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Cypripedium (U. S. P.)—Cypripedium.

[image:15250 align=left hspace=1]Preparations: Oleoresin of Cypripedium - Extract of Cypripedium - Fluid Extract of Cypripedium - Compound Powder of Yellow Ladies'-Slipper
(The Cypripediums are rare and endangered orchids. Don't use them unless you grow them yourself. -Henriette)

The rhizome and roots of Cypripedium pubescens, Swartz, and of Cypripedium parviflorum, Salisbury"—(U. S. P.).
Nat. Ord.—Orchideae.
COMMON NAMES: Ladies'-slipper, Yellow ladies'-slipper, American valerian, Umbel, Nerve-root, Yellow moccasin-flower, Noah's ark.
ILLUSTRATION: Johnson's Med. Bot. of N. A., Plate VIII (Cyp. pub.).

Botanical Source.—Cypripedium pubescens is an indigenous plant whose roots are perennial, fibrous, fleshy, undulated, or crooked, long, about a line in diameter, from which arise one or several round, leafy stems, growing from 12 to 18 inches high. The leaves are from 3 to 6 inches long, by 2 or 3 broad, sheathing, oblong-lanceolate, entire, veined, cauline, acuminate, pubescent, alternate, and generally the same number on each side. Its flowers are large, very showy, terminal, and solitary. Segments 4. Lobe of the style triangular-oblong, and obtuse; the sepals ovate, oblong, and acuminate; the petals long, linear, and contorted; the lip shorter than the other petals, compressed laterally, very convex, and gibbous above, pale-yellow, and from 1 1/2 to 2 inches long (B.—R.—W.).

Cypripedium parviflorum has been considered a distinct species by some botanists, and as a mere variety by others. It differs from the above in having the lobe of the style acute, the leaves are broader, the flowers somewhat smaller, and the perianth more brownish-purple in color (W.).

History.—This plant is found in most parts of the United States, in rich woods and meadows, flowering in May and June; its flowers are scentless. There are several varieties of it, all of which possess similar virtues, and the roots of which are undoubtedly collected, sold, and indiscriminately used with the official article (see Related Species).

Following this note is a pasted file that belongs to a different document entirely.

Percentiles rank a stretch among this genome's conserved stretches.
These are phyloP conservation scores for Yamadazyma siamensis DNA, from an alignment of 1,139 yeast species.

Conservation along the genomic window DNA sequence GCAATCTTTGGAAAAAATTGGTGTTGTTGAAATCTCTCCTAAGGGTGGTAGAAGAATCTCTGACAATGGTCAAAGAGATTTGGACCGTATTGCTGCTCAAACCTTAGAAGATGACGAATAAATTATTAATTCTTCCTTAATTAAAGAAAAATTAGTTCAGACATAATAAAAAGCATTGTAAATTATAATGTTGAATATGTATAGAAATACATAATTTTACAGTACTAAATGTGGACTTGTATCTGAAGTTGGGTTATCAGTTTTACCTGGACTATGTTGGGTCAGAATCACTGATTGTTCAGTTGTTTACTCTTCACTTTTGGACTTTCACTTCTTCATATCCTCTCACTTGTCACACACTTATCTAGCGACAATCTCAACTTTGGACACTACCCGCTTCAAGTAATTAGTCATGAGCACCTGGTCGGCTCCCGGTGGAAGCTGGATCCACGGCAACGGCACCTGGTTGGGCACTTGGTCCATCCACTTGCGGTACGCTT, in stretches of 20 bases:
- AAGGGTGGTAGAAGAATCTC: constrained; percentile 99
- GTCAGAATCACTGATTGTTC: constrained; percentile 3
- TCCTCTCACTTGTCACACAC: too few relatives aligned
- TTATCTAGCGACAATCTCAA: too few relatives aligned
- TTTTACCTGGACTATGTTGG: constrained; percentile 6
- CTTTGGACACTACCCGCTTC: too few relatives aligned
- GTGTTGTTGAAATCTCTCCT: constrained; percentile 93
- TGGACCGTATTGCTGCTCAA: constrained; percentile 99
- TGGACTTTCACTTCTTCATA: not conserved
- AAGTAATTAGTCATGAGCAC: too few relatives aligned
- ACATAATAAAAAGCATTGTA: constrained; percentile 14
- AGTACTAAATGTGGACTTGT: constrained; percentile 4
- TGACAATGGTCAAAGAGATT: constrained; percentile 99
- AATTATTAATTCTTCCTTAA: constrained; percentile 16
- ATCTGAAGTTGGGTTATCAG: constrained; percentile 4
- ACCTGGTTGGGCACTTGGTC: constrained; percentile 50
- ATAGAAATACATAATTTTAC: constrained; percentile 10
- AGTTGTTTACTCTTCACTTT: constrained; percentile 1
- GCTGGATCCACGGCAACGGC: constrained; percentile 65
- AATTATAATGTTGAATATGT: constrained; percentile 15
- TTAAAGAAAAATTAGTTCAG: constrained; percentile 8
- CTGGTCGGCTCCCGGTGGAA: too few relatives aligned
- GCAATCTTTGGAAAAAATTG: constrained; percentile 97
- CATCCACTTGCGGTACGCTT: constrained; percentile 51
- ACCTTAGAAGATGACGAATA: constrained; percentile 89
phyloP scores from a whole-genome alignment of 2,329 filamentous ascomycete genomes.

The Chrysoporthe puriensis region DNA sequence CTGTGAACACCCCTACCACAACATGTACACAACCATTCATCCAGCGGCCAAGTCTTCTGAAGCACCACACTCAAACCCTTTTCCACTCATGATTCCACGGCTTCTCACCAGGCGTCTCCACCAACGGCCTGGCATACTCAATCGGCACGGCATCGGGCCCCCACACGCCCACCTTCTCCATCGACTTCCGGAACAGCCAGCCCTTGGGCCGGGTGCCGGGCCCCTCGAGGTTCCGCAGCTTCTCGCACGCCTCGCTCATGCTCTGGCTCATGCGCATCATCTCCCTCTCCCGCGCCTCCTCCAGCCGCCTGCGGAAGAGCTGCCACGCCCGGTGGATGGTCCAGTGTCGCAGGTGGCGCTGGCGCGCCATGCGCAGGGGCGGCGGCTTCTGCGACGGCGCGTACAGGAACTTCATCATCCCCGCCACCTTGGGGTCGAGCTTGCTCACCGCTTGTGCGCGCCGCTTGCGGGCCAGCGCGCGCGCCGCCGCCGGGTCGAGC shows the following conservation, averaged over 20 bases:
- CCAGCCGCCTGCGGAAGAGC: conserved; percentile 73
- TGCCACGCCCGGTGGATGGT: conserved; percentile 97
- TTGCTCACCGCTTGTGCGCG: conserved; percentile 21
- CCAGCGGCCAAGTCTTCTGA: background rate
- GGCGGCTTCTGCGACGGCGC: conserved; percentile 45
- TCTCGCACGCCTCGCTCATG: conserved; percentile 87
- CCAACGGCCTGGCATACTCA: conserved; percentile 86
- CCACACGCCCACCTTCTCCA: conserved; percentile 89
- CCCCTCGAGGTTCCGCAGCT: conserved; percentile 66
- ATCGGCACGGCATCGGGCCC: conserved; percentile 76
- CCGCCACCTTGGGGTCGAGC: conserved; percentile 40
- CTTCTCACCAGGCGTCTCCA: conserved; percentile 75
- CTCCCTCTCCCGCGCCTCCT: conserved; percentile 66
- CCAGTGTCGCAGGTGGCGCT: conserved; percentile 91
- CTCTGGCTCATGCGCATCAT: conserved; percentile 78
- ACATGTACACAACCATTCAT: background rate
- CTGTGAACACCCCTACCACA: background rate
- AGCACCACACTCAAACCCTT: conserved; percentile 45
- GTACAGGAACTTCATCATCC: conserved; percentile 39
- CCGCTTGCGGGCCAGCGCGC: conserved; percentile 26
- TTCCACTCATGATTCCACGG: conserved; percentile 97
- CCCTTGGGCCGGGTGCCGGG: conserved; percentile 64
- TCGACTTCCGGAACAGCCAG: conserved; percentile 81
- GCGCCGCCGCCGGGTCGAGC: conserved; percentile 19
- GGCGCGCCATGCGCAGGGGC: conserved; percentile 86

The rhizomes and fibrous roots of these plants are the parts used in medicine. They should be gathered in autumn, cleansed from dirt, and carefully dried in the shade. They have a peculiar, slightly bitter, and rather nauseous taste, and a somewhat unpleasant odor. Alcohol, or boiling water, takes up their virtues, which, however, are impaired by boiling.

Description.—"Of horizontal growth, bent, 10 Cm. (4 inches), or less, long; from 3 to 5 Mm. (1/10 to 1/5 inch) thick; on the upper side beset with numerous circular, cup-shaped scars; closely covered below with simple, wiry roots, varying from 10 to 15 Cm. (4 to 6 inches) in length; brittle, dark-brown, or orange-brown; fracture short, white; odor peculiar, heavy; taste sweetish, bitter, and somewhat pungent"—(U. S. P.).

Chemical Composition.—Mr. H. C. Blair (1866) found the root of Cypripedium pubescens to contain a volatile oil, a volatile acid, tannin, gallic acid, two resins, gum, glucose, starch, and ligneous matter; and salts of calcium, potassium, and magnesium. A more recent quantitative analysis by E. S. Beshore (Amer. Jour. Pharm., 1887, p. 395) confirms these results, except that the tannic principle is distinct from both tannic and gallic acids. Alkaloids were not present, except a weak basic, substance obtained in distilling the drug with milk of lime.

CYPRIPEDIN, an impure active principle, oleoresin-like, and incorrectly named cypripedin, has been procured from the root by a process similar to that named for oleoresins of iris, xanthoxylum, etc. It may be given in doses of from 1/2 to 2 or even 3 grains, but is inferior to other preparations.